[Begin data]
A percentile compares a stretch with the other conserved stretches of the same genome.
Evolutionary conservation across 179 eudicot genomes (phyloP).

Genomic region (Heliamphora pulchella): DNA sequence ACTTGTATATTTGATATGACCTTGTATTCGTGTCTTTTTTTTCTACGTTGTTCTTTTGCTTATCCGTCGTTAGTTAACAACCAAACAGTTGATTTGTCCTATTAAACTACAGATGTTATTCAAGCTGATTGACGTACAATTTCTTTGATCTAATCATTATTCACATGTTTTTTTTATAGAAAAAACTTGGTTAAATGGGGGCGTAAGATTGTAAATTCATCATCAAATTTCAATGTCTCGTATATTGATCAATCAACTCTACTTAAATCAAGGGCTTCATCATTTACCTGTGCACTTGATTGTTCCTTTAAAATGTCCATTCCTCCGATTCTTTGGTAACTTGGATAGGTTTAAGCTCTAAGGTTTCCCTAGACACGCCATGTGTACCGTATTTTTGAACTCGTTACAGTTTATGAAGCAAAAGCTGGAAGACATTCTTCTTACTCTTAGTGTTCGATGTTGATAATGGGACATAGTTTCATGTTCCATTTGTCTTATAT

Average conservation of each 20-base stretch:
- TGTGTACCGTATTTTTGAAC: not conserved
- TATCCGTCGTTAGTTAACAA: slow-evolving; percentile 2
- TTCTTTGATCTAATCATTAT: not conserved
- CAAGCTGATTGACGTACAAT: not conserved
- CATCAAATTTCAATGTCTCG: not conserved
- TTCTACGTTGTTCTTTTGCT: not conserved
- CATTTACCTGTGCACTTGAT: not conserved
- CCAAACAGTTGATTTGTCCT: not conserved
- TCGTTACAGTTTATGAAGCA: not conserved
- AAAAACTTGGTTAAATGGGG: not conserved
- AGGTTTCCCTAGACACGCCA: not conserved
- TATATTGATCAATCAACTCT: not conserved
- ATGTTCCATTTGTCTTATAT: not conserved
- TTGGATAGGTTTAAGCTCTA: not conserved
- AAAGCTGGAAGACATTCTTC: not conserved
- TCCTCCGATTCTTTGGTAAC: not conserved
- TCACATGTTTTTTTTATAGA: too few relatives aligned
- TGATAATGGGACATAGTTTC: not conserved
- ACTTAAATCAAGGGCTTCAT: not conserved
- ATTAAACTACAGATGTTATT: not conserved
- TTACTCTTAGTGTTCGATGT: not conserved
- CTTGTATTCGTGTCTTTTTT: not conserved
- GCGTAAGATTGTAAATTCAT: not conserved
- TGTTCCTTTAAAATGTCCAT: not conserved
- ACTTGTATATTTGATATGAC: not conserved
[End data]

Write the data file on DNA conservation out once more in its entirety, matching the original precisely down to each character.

A percentile compares a stretch with the other conserved stretches of the same genome.
Evolutionary conservation across 179 eudicot genomes (phyloP).

Genomic region (Heliamphora pulchella): DNA sequence ACTTGTATATTTGATATGACCTTGTATTCGTGTCTTTTTTTTCTACGTTGTTCTTTTGCTTATCCGTCGTTAGTTAACAACCAAACAGTTGATTTGTCCTATTAAACTACAGATGTTATTCAAGCTGATTGACGTACAATTTCTTTGATCTAATCATTATTCACATGTTTTTTTTATAGAAAAAACTTGGTTAAATGGGGGCGTAAGATTGTAAATTCATCATCAAATTTCAATGTCTCGTATATTGATCAATCAACTCTACTTAAATCAAGGGCTTCATCATTTACCTGTGCACTTGATTGTTCCTTTAAAATGTCCATTCCTCCGATTCTTTGGTAACTTGGATAGGTTTAAGCTCTAAGGTTTCCCTAGACACGCCATGTGTACCGTATTTTTGAACTCGTTACAGTTTATGAAGCAAAAGCTGGAAGACATTCTTCTTACTCTTAGTGTTCGATGTTGATAATGGGACATAGTTTCATGTTCCATTTGTCTTATAT

Average conservation of each 20-base stretch:
- TGTGTACCGTATTTTTGAAC: not conserved
- TATCCGTCGTTAGTTAACAA: slow-evolving; percentile 2
- TTCTTTGATCTAATCATTAT: not conserved
- CAAGCTGATTGACGTACAAT: not conserved
- CATCAAATTTCAATGTCTCG: not conserved
- TTCTACGTTGTTCTTTTGCT: not conserved
- CATTTACCTGTGCACTTGAT: not conserved
- CCAAACAGTTGATTTGTCCT: not conserved
- TCGTTACAGTTTATGAAGCA: not conserved
- AAAAACTTGGTTAAATGGGG: not conserved
- AGGTTTCCCTAGACACGCCA: not conserved
- TATATTGATCAATCAACTCT: not conserved
- ATGTTCCATTTGTCTTATAT: not conserved
- TTGGATAGGTTTAAGCTCTA: not conserved
- AAAGCTGGAAGACATTCTTC: not conserved
- TCCTCCGATTCTTTGGTAAC: not conserved
- TCACATGTTTTTTTTATAGA: too few relatives aligned
- TGATAATGGGACATAGTTTC: not conserved
- ACTTAAATCAAGGGCTTCAT: not conserved
- ATTAAACTACAGATGTTATT: not conserved
- TTACTCTTAGTGTTCGATGT: not conserved
- CTTGTATTCGTGTCTTTTTT: not conserved
- GCGTAAGATTGTAAATTCAT: not conserved
- TGTTCCTTTAAAATGTCCAT: not conserved
- ACTTGTATATTTGATATGAC: not conserved